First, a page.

WASHINGTON – The International Monetary Fund on Thursday sharply lowered its growth forecast for Latin America and the Caribbean to 0.5 percent in 2015 and 1.7 percent next year, citing lower commodity prices and China’s transition to a new growth model.
Those figures are down from the IMF’s April projections for 0.9 percent growth this year and 2 percent next year in Latin America.
In the latest update of its World Economic Outlook report, the IMF predicted that Brazil will contract 1.5 percent and Mexico will grow 2.4 percent this year.
In the earlier forecast in April, the Washington-based organization had projected Brazil’s economy would shrink 1 percent and that Mexico would expand by 3 percent.
The IMF said an austerity program aimed at getting Brazil’s economic house in order would adversely affect growth in the short term, while Mexico was hit by the 0.7 percent first-quarter contraction in the United States, its biggest trading partner.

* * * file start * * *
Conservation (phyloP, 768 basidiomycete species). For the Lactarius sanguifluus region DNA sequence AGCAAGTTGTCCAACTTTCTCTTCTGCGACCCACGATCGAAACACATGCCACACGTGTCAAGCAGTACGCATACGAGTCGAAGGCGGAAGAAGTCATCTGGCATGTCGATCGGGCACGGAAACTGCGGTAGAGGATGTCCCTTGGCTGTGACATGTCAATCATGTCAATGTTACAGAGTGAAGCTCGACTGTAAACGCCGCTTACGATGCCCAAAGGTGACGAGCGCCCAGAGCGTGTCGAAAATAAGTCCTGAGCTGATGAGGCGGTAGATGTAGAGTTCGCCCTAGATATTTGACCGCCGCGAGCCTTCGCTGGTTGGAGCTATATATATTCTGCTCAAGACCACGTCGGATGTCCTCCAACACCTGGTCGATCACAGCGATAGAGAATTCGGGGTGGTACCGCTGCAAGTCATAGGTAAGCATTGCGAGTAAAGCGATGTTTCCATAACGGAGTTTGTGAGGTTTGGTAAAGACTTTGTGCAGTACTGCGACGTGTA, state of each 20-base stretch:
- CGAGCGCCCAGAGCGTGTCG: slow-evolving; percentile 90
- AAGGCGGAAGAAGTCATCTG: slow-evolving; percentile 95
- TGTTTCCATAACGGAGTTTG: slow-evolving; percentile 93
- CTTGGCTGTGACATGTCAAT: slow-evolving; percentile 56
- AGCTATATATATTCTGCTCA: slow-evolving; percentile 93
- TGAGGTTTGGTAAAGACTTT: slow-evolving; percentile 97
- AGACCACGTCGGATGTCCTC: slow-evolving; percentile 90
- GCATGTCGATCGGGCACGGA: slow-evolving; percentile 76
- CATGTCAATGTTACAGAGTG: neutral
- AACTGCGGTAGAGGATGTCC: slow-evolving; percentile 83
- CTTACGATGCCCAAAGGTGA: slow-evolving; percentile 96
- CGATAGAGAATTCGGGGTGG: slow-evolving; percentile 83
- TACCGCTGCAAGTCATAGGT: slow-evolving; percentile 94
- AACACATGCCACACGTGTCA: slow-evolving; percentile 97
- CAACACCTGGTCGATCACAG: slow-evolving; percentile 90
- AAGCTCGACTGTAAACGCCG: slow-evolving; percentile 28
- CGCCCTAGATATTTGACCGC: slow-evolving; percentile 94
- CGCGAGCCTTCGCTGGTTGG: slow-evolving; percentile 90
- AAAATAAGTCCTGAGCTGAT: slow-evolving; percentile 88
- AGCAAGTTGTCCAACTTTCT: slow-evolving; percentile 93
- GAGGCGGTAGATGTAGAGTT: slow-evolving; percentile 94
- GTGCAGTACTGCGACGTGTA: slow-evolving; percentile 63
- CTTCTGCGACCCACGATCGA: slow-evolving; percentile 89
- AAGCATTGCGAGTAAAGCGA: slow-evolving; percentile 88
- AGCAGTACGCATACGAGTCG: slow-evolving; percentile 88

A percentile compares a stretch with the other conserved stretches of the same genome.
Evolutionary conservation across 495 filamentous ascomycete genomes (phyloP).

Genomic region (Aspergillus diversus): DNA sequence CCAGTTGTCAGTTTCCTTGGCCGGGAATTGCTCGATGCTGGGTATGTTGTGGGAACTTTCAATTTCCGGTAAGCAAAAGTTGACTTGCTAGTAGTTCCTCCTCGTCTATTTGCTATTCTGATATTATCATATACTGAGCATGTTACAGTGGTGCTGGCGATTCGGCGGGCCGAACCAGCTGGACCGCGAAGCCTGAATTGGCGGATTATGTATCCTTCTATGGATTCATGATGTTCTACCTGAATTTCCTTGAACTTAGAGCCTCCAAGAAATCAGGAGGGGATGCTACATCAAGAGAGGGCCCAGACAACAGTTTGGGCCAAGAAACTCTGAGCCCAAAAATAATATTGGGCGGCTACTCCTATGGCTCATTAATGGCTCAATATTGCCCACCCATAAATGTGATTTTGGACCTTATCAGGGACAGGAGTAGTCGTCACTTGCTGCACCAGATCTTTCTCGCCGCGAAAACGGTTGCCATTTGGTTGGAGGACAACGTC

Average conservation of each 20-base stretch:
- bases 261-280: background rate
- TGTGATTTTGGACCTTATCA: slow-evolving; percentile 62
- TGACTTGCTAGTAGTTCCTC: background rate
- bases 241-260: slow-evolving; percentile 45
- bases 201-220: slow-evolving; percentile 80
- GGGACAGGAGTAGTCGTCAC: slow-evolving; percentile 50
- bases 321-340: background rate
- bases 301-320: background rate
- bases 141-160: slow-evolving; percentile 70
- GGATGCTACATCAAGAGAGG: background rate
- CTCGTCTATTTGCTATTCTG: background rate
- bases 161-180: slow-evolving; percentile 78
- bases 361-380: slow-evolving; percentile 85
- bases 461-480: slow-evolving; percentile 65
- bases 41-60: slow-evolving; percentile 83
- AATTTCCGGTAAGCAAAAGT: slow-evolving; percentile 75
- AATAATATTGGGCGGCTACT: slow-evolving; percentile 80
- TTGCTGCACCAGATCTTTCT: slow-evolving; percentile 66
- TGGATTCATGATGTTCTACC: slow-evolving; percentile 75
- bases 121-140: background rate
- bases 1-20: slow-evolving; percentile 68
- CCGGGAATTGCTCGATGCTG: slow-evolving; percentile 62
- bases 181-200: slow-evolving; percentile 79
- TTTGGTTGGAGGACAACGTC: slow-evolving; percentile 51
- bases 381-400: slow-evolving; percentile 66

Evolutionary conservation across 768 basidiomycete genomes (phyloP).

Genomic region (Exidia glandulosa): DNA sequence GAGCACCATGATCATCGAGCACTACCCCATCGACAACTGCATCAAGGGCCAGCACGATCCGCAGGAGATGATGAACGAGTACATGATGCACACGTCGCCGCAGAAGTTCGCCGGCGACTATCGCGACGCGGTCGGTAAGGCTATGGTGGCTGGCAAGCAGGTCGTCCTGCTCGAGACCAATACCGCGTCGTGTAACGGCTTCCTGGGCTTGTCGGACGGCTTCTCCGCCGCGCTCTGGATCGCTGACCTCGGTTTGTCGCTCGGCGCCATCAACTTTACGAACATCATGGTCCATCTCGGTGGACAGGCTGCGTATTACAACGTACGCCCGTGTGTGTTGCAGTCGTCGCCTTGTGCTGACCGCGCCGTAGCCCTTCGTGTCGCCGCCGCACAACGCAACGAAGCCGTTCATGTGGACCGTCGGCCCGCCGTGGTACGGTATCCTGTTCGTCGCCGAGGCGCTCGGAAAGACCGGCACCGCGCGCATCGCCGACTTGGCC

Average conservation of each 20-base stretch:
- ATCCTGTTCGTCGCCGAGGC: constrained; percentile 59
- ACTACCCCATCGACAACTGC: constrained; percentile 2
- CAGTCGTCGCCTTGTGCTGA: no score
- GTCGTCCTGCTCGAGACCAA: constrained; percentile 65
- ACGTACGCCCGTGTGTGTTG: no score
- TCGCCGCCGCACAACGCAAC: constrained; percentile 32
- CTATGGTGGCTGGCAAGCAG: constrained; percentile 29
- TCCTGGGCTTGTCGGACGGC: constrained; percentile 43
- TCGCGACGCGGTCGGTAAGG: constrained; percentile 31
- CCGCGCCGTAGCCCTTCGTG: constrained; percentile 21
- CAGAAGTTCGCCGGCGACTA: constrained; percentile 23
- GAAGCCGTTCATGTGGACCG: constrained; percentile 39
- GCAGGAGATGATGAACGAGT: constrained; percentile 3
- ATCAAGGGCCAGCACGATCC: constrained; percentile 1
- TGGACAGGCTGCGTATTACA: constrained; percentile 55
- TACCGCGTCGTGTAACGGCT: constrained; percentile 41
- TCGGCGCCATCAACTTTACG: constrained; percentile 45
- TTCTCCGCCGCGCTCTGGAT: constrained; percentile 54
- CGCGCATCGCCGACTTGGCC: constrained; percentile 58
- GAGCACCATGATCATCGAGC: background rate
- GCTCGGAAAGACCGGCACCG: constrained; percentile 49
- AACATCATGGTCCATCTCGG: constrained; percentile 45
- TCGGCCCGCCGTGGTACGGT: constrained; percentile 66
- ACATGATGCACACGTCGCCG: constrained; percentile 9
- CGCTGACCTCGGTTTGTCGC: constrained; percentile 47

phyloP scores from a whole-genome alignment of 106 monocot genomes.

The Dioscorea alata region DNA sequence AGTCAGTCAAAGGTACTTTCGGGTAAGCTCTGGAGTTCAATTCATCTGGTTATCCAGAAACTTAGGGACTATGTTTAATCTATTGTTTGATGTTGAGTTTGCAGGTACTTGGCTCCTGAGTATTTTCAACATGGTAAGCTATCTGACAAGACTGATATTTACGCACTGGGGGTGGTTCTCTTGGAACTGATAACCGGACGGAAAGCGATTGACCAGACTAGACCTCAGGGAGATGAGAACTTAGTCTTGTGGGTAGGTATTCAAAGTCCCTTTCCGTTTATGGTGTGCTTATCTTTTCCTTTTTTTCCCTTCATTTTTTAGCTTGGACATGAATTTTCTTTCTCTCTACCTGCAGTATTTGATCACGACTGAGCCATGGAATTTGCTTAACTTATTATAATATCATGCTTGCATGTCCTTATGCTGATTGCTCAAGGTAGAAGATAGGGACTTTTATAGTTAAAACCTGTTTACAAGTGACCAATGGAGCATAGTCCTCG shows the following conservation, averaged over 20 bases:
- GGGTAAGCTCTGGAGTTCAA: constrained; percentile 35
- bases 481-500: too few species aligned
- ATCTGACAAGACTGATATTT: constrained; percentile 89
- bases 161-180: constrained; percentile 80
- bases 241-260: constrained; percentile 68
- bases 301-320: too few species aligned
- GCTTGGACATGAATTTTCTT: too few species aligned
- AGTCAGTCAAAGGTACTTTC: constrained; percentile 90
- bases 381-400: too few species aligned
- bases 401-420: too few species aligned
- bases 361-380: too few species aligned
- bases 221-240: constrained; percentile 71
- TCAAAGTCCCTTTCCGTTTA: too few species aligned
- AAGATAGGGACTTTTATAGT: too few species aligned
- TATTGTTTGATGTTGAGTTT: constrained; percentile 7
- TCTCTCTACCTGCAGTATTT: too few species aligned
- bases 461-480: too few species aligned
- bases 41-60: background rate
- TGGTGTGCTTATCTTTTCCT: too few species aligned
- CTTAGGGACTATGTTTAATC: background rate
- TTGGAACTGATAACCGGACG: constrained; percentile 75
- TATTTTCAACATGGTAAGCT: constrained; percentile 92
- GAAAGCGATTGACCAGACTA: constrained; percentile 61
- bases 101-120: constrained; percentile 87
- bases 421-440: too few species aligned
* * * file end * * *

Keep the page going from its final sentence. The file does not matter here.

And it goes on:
The IMF is projecting that Brazil will grow 0.7 percent and Mexico’s GDP will expand by 3 percent next year, down from the April forecast for 1 percent and 3.3 percent growth, respectively.
The lower forecast for Latin America is mainly due to a steady decline in commodity prices as China shifts its economic model to one less dependent on exports and government investment and more reliant on domestic consumption, as well as “tighter external financial conditions,” the IMF report said.